Start simple. Use a simple custom list with just a couple of fields of different types for your first app. This will let you build a solid foundation without being overwhelmed. Don't worry; you will be a pro in no time and ready to tackle those complex apps. For help walking through this first app check out this documentation or this community video. The examples below will show common InfoPath tasks and how to do them in PowerApps. Each of these builds upon a simple SharePoint list app.

How do you do that with PowerApps

Now that you know the fundamental concepts let's go further. With your first app under your belt, the following section will help you apply some of the common InfoPath concepts in PowerApps.

Hide/Show/Lock a field based on a value
One of the most common ways to make a successful form is to have strong business logic and be able to enforce that logic. One way this is done is by changing the state of a field based on a value or an action. With PowerApps you can select your control and set the DisplayMode to Edit or View to specify whether a user can change the field. A second method you can use is a simple If formula to do so conditionally. First, select the label you want to edit and click the lock icon to unlock the card allowing you to change the value.

Hide Show Lock Data Cards

Now scroll to the bottom of the card on the right and edit the DefaultMode property.

If Else Statement Expressions

In this example use an If statement. If(ThisItem.Color = "Blue", DisplayMode.View, DisplayMode.Edit) This statement says if the current items Color field is Blue then the animal field is read-only, if not then the field is editable.

If you wanted to not display the card at all, then you could insert a similar function in the Visible field right above DisplayMode.

Other things to play with here would be hiding an approval button so that it only displays if the user's email address matches the approver's email address. Hint: User().Email is how to access the current user's email address. So you could make the button Visible value If(YourDataCard.Text = User().Email, true, false) where YourDataCard is the card where you are storing the Approver's email address.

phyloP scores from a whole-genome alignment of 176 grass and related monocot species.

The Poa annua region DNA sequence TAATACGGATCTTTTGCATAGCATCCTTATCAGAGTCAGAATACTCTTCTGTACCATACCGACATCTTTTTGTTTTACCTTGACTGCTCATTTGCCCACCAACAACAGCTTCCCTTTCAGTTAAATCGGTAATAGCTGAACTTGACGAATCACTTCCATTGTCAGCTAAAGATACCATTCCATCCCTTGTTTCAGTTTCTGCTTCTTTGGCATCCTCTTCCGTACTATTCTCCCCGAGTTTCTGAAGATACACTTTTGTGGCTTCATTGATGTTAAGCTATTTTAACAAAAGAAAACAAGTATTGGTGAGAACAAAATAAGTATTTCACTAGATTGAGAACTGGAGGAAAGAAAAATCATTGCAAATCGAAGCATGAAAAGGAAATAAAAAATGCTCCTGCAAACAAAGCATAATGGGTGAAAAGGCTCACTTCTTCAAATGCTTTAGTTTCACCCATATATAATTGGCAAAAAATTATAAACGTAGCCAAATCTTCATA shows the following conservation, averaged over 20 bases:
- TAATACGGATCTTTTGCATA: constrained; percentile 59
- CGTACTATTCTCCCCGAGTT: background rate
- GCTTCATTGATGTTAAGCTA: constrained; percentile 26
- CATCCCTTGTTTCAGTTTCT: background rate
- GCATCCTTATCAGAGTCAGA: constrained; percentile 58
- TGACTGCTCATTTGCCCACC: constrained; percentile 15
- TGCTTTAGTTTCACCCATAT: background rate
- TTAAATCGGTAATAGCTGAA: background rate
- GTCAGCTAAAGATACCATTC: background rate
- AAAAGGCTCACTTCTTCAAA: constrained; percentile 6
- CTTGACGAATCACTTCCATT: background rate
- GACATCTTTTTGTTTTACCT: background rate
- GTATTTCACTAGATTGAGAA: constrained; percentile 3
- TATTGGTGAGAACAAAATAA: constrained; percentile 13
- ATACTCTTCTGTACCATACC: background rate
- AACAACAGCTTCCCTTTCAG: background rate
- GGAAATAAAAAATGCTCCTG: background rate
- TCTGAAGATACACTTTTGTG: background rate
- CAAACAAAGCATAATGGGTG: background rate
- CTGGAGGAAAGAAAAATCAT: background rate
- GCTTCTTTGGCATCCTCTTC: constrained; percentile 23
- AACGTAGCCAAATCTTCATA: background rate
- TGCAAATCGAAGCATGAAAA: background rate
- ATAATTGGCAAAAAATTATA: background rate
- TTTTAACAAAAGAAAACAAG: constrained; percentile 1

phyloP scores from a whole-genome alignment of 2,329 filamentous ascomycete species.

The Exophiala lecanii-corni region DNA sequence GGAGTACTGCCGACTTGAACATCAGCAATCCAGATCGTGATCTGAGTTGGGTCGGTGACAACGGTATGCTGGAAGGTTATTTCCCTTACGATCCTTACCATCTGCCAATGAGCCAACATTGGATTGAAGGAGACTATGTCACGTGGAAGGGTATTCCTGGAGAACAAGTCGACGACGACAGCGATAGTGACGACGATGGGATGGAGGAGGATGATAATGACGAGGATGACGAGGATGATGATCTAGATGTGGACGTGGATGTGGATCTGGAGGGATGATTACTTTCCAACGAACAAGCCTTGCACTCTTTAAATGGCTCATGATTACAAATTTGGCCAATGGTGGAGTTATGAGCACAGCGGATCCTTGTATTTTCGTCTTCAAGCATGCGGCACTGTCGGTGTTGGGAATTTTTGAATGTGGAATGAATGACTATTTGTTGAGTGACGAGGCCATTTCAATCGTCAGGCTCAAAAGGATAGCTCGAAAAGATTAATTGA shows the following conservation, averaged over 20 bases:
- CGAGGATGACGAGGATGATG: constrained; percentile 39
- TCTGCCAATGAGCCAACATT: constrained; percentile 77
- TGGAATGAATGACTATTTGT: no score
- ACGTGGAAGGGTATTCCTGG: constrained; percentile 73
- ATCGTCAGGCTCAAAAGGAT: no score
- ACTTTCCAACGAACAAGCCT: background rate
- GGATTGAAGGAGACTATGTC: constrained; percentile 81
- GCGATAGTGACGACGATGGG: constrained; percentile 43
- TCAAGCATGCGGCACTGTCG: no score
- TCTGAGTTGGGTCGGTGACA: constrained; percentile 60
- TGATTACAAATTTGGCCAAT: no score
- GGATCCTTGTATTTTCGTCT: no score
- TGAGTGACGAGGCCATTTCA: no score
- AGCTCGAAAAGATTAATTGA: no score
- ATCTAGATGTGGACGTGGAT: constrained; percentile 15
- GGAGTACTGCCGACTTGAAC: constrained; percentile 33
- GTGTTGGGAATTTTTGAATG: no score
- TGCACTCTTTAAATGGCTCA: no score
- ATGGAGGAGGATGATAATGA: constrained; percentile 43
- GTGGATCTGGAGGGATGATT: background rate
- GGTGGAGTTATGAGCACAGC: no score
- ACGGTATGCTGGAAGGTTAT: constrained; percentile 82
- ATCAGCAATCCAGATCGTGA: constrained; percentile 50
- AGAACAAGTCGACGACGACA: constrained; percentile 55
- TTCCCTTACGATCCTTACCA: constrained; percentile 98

Conditional formatting
In a similar manner as above where you hid the field, you can also provide visual feedback to users. Maybe you want to highlight text in red if the entered value falls out of the acceptable range or change the upload buttons text and color to delete after the upload a file. This is all done by using functions, such as If, in property fields like color or visible.

For example, you could use the If function paired with the IsMatch function to change the text color of the email field to red if the user did not enter a properly formatted email in the input box. You would do this by setting the Color value of TextInput1 to If(IsMatch(TextInput1.Text, Email), Black, Red) where TextInput1 is the field where the user types in an email address. IsMatch supports a plethora of predefined patterns like Email or the ability to create your own. For more information on conditional formatting check out this community video.

Implementing role-based security